Investigational Drug Targets Immune Cells to Relieve Shingles-Related Pain
Researchers from Washington University School of Medicine, St. Louis, report that receptors on immune cells may be a more effective therapeutic target than nerve cells for the delivery of analgesia for chronic pain. The discovery arose from an investigation into the mechanism of action of a nonopioid drug called EMA401 that has been tested in mouse models and found effective for the treatment of nerve pain following shingles infection. Principal investigator D.P. Mohapatra, PhD, associate professor of anesthesiology, commented, “Generally, scientists have the understanding that targets for treating pain must be within the nervous system. It turns out that the target here is not on nerve cells, but on immune cells called macrophages.” The findings were reported last week in Journal of Neuroscience.
The investigational drug affects the action of angiotensin, a hormone that causes blood vessels to constrict. Co-investigator Andrew Shepherd, PhD, said, “We found that the receptor the drug affected wasn’t on the nerve cells; it was on macrophages, the immune cells. When we added macrophages to the dish alongside the nerve cells, the angiotensin could ‘talk’ to the macrophages, and then the macrophages ‘talked’ to the nerve cells, which then transmitted pain signals.” Dr. Mohapatra noted that broadening the range of targets to include receptors on immune cells may open the way to new analgesics that have fewer side effects. “The beauty of this drug is that, unlike an opioid, it doesn’t cross the blood-brain barrier, so right away you eliminate a number of potentially harmful side effects, including addiction and the potential for abuse,” he said. “And by widening the scope of potential targets to macrophages, it may be possible to develop more effective therapies for chronic, neuropathic pain.”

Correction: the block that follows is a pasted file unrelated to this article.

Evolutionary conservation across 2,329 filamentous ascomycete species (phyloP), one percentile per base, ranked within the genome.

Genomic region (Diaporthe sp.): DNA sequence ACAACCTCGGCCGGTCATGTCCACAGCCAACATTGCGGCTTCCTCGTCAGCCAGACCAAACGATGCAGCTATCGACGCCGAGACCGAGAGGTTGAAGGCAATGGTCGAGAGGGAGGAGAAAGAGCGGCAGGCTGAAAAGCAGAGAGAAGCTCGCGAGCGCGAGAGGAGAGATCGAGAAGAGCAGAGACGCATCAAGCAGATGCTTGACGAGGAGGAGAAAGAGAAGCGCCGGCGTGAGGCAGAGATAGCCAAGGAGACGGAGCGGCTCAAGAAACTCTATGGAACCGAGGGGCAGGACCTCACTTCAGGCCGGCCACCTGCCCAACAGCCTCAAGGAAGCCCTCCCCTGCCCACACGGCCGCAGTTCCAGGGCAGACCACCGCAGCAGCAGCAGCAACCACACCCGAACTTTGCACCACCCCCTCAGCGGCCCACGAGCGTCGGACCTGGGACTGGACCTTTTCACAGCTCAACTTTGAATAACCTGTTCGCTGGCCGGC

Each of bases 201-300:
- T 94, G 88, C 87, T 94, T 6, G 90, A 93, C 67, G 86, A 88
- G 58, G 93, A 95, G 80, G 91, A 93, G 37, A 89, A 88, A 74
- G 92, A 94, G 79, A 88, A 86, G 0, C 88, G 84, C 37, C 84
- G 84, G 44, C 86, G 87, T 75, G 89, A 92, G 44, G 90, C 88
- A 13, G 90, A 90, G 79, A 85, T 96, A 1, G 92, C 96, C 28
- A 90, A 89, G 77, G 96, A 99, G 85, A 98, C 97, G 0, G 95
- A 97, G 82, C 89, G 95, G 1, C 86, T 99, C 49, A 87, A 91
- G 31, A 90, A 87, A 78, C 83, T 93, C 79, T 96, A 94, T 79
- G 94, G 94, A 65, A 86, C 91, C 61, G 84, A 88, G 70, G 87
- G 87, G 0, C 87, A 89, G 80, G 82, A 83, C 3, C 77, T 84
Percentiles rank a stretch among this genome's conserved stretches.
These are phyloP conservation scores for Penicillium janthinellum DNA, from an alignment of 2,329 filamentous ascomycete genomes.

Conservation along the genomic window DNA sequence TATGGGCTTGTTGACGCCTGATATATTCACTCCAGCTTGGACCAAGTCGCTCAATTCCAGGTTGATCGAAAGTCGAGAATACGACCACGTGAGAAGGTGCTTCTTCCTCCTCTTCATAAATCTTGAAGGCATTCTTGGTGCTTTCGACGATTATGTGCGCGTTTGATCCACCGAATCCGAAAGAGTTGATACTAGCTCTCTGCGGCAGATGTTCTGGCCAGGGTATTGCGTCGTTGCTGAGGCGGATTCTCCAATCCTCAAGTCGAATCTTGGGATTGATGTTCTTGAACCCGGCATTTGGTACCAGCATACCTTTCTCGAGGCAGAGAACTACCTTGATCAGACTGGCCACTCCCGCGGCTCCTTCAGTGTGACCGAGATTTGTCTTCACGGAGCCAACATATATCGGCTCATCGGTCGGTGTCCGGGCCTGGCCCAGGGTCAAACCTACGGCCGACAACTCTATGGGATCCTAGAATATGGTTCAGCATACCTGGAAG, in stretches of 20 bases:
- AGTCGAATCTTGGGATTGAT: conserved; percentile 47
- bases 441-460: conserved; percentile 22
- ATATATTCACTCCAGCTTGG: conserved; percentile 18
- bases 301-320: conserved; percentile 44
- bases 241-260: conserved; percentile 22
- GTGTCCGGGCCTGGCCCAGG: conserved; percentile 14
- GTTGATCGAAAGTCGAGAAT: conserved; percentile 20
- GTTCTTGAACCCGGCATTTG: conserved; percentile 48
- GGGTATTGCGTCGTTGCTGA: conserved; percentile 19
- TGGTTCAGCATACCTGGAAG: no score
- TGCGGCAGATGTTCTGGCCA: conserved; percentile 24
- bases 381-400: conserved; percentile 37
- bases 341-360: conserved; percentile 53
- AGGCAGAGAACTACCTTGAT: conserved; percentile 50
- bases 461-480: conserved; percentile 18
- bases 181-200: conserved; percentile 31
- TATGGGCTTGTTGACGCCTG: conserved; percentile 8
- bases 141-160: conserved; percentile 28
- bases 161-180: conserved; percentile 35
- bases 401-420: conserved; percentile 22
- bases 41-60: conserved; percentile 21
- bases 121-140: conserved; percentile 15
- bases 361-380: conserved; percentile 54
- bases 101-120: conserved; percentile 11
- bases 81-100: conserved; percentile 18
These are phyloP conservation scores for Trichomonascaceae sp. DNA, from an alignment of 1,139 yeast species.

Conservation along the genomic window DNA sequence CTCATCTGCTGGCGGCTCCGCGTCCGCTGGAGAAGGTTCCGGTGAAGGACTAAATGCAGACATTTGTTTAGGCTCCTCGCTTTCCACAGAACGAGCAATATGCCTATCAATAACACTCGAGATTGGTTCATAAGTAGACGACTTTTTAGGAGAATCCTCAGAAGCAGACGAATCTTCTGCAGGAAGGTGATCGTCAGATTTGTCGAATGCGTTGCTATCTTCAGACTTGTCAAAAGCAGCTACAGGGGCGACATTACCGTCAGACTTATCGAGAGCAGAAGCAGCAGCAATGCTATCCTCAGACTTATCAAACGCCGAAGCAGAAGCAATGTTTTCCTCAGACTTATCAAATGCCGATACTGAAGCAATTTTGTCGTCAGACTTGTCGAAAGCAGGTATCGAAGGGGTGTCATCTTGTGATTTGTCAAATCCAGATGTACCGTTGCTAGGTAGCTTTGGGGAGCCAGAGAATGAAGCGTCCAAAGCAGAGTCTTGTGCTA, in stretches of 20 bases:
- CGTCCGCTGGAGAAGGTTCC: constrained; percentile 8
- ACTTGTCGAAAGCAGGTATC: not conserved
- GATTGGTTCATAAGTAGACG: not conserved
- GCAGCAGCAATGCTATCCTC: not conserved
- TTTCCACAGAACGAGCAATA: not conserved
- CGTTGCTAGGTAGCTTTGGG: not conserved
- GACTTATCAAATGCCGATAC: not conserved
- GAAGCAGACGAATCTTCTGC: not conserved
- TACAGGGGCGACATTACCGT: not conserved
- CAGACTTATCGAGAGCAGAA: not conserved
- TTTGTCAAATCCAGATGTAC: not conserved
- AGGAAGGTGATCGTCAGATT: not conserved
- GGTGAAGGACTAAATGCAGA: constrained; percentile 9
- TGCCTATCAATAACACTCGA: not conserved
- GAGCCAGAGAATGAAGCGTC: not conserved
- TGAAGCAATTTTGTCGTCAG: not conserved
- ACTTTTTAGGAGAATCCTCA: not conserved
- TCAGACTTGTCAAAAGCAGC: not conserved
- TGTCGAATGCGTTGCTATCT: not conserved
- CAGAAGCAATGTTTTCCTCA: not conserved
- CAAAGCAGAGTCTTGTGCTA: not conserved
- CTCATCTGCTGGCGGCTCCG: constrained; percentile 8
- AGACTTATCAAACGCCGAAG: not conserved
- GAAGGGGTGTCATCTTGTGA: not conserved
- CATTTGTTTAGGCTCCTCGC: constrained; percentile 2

Read about the research findings.
The journal abstract may be read here.
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